In her testimony at trial, Petitioner stated that her boyfriend did not have anything to do with the crime for which Petitioner was convicted. (See Lodgment No. 3, RT 1585.) Without knowledge or indication that Petitioner's boyfriend was involved in the crime, trial counsel would have had no reason to investigate battered woman syndrome as possible support for a duress defense because the evidence would have been irrelevant to Petitioner's own explanation of what occurred. See Strickland, 466 U.S. at 691 ("[The] reasonableness of counsel's actions may be determined or substantially influenced by the defendant's own statements or actions," specifically, the "information supplied by the defendant.") Counsel's decision to focus on a duress defense based on Petitioner's description of the crime instead of investigating irrelevant defenses is a strategic decision that a reviewing court is supposed to give great deference. See id. at 689 ("[T]he defendant must overcome the presumption that, under the circumstances, the challenged action might be considered sound trial strategy."). Accordingly, the California Supreme Court could have reasonably held that trial counsel did not act unreasonably by not investigating whether Petitioner had battered woman syndrome. See id. ("[W]hen the facts that support a certain potential line of defense are generally known to counsel because of what the defendant has said, the need for further investigation may be considerably diminished or eliminated altogether.").
C. Duress Defense
Petitioner argues that had trial counsel done a thorough investigation, counsel would have been able to present a successful duress defense to the felony murder charge. (See Doc. No. 18-1 at 6.) Even assuming Petitioner's counsel was unreasonable in not investigating whether Petitioner had battered woman syndrome, Petitioner could not have presented a successful duress defense to felony-murder.
Pursuant to California Penal Code section 26, a person is incapable of committing a crime where the act is committed under threats sufficient to show that the person had reasonable cause to believe, and did believe, her life would be endangered if she refused. Cal. Penal Code § 26. Section 26, however, does not provide a defense for those whose "crime be punishable with death." Id. As interpreted by the California Supreme Court, section 26 prohibits a duress defense to a murder charge but allows duress as a defense to the underlying felony or felonies in a felony murder charge. People v. Anderson, 28 Cal. 4th 767, 780, 784 (2002).
To establish duress as a defense to a crime, the defendant must establish that there was a threat, that a reasonable person would have believed that refusing to comply would be life threatening, and that the defendant actually believed that refusing to comply would be life threatening. Cal. Penal Code § 26. To satisfy section 26, the threat of violence must be imminent and immediate. People v. Lo Cicero, 71 Cal. 2d 1186, 1191 (1969); People v. Petznick, 114 Cal. App. 4th 663, 676-77 (2003) (stating that "a threat of death to be carried out at some undefined time" is insufficient to support a duress defense). "Decisions upholding the duress defense have uniformly involved a present and active aggressor threatening immediate danger." Petznick, 114 Cal. App. 4th at 676 (quoting Lo Cicero, 71 Cal. 2d at 1191) (internal quotation marks omitted). A successful duress defense also requires that, given the imminence of the threat, violating the law was the only reasonable alternative. People v. Condley, 69 Cal. App. 3d 999, 1012 (1977); People v. Galambos, 104 Cal. App. 4th 1147, 1164 (2002).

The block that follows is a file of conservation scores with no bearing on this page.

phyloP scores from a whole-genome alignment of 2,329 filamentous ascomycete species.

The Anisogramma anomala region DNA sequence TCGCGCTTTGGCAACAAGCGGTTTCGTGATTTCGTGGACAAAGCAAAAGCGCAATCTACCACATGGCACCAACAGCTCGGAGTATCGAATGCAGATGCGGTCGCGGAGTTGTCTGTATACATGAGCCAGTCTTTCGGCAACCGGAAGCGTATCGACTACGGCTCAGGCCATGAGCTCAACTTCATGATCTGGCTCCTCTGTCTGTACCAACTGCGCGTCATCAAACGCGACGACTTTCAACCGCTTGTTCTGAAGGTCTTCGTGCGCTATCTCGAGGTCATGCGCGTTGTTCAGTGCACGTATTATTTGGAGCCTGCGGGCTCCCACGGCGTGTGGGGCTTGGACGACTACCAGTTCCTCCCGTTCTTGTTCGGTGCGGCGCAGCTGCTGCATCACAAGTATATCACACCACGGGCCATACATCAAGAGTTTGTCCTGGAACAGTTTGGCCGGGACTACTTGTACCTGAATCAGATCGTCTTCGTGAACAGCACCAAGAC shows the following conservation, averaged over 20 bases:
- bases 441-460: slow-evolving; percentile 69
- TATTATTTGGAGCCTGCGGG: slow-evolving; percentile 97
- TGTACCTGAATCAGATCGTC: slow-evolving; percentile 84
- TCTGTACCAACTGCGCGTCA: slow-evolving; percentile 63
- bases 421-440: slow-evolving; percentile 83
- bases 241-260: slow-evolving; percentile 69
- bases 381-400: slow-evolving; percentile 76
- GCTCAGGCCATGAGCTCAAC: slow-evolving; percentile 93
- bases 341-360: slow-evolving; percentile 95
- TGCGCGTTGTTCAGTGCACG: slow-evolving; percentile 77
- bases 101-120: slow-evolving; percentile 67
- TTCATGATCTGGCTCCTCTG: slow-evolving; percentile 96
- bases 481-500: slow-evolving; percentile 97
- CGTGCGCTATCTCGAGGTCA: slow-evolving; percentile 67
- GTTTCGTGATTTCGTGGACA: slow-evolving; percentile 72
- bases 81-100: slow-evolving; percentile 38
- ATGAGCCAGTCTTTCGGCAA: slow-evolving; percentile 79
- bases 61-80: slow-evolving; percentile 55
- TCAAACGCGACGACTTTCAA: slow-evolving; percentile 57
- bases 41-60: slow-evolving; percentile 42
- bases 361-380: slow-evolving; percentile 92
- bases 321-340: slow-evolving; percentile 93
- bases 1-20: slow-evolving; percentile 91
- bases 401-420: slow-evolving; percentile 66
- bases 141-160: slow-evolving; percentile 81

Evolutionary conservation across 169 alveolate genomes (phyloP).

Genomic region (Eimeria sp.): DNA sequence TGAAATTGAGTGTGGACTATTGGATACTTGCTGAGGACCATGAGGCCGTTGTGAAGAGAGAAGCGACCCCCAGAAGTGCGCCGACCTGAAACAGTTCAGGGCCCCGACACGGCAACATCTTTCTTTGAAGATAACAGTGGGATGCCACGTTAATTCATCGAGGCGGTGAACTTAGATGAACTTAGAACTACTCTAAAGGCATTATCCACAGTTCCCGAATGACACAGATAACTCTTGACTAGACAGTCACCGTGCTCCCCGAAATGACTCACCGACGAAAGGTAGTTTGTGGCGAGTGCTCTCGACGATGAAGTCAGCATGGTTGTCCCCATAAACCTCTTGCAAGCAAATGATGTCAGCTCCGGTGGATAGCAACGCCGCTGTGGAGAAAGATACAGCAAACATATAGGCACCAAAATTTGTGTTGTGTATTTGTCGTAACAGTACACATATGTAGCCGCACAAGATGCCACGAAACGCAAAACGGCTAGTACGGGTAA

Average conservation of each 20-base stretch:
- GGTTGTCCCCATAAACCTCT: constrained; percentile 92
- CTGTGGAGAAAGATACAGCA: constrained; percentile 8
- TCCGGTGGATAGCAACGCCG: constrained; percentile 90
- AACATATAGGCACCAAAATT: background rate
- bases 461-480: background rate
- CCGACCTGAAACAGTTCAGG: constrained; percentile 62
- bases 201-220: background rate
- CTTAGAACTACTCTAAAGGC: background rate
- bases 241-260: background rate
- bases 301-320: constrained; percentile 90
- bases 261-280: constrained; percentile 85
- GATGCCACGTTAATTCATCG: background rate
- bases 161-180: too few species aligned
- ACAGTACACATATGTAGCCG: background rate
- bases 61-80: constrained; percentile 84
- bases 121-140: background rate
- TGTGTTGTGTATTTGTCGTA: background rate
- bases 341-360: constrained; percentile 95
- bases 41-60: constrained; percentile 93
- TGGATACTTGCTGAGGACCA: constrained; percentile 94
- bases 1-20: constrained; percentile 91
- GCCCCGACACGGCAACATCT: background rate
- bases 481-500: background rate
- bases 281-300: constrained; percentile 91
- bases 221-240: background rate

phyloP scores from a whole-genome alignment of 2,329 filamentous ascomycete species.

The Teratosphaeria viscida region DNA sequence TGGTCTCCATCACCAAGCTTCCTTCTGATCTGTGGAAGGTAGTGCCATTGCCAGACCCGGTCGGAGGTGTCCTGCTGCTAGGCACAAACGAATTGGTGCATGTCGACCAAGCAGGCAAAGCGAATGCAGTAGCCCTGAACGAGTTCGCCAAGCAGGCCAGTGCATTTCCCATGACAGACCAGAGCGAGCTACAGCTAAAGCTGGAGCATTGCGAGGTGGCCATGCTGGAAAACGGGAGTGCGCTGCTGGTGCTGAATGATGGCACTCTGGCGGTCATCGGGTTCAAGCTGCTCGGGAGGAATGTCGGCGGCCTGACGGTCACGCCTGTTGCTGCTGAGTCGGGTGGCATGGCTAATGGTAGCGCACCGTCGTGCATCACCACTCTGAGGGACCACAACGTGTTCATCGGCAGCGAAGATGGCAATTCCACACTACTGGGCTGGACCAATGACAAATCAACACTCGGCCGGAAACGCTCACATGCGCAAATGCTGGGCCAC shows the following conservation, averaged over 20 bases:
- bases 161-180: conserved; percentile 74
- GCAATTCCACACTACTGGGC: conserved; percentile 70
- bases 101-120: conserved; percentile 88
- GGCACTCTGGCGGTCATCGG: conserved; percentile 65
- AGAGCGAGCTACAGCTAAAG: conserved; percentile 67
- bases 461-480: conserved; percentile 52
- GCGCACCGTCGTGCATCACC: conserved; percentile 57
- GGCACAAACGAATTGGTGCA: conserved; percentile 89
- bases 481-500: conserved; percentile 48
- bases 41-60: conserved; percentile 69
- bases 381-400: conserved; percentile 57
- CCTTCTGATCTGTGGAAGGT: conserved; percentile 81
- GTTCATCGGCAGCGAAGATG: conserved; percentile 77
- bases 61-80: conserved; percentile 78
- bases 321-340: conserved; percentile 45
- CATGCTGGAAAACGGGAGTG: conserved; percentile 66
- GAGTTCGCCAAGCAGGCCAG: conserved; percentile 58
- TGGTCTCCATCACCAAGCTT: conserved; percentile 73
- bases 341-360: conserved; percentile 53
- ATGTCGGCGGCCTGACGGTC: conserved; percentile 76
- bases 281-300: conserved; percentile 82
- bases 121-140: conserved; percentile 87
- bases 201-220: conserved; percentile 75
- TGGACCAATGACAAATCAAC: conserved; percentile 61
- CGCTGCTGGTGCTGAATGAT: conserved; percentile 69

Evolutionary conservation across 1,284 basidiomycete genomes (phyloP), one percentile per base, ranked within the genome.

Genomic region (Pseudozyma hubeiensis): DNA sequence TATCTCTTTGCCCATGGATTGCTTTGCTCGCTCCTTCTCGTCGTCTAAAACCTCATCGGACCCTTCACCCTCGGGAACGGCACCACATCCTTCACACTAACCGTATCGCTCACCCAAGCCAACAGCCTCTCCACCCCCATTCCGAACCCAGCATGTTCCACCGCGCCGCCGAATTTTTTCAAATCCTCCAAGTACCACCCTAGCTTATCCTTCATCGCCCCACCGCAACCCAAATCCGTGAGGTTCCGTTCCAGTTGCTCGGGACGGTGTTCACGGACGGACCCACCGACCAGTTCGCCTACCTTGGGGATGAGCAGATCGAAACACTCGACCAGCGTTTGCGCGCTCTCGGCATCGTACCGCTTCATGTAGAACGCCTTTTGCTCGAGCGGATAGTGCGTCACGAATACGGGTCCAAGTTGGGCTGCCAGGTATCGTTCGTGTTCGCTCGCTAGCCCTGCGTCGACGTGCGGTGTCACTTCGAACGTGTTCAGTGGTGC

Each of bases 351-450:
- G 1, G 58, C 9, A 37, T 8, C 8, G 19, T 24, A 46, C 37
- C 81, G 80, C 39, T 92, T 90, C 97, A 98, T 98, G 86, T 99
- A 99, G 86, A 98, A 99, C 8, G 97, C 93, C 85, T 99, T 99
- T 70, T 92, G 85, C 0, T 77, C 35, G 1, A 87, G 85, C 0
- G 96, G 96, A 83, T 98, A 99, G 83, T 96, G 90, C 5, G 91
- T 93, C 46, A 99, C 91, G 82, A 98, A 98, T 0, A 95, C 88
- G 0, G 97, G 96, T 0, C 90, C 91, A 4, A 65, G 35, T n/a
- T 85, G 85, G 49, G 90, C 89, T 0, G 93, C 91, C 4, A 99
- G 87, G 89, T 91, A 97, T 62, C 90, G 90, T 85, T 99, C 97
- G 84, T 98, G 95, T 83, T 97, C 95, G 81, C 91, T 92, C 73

As to duress, evidence of battered woman syndrome is relevant to explain why the defendant believed noncompliance would result in death and why a reasonable person in defendant's situation would have believed the same. See Coffman, 34 Cal. 4th at 98-100. Further, duress was only a viable defense to the underlying burglary and robbery, not the murder charge. See Cal. Penal Code § 26. Assuming Petitioner's claims are true, her boyfriend's threat was not immediate or imminent because he was not in Petitioner's presence and was in no position to cause her immediate harm if she did not comply with his orders to rob the victim. (See Doc. Nos. 1 at 4-5, 18-1 at 7-8.) Given the lack of an immediate threat to her life from her boyfriend, Petitioner could have fled the scene, called the police, or done many other reasonable alternatives that did not involve taking money or drugs from the victim or stealing his car. During sentencing, Petitioner acknowledged her ability to take actions other than steal the victim's property when she stated "I was scared to go back empty handed . . . . I could have [gone] to the police. I could have done a lot of things." (Lodgment No. 3, RT 2239.) Thus, it is unlikely that Petitioner could have established a successful duress defense to the robbery and burglary even if her latest version of the crime is taken as true.
Further, trial counsel presented a duress defense to the felony-murder charge and the trial court instructed the jury accordingly. (Lodgment No. 3, RT 1981.) The jury rejected this defense when it found Petitioner guilty. The California Supreme Court could have reasonably held that Petitioner was not prejudiced by trial counsel's lack of investigation into battered woman syndrome, failure to discover Petitioner's boyfriend's alleged involvement, and failure to present a duress defense based on Petitioner's boyfriend's alleged involvement. See Strickland, 466 U.S. at 694.
Because the California Supreme Court could have reasonably held that counsel did not act unreasonably and Petitioner's defense was not prejudiced, Petitioner is unable to show that there is not "any reasonable argument that counsel satisfied Strickland's deferential standard." Harrington, 131 S. Ct. at 788. Accordingly, the Court concludes that the California Supreme Court's denial of Petitioner's habeas corpus petition was not contrary to, or involve an unreasonable application of, clearly established federal law. See 28 U.S.C. § 2254(d).
Based on the foregoing, the Court denies Petitioner's petition for writ of habeas corpus pursuant to 28 U.S.C. § 2254. The Court also denies a certificate of appealability.
IT IS SO ORDERED.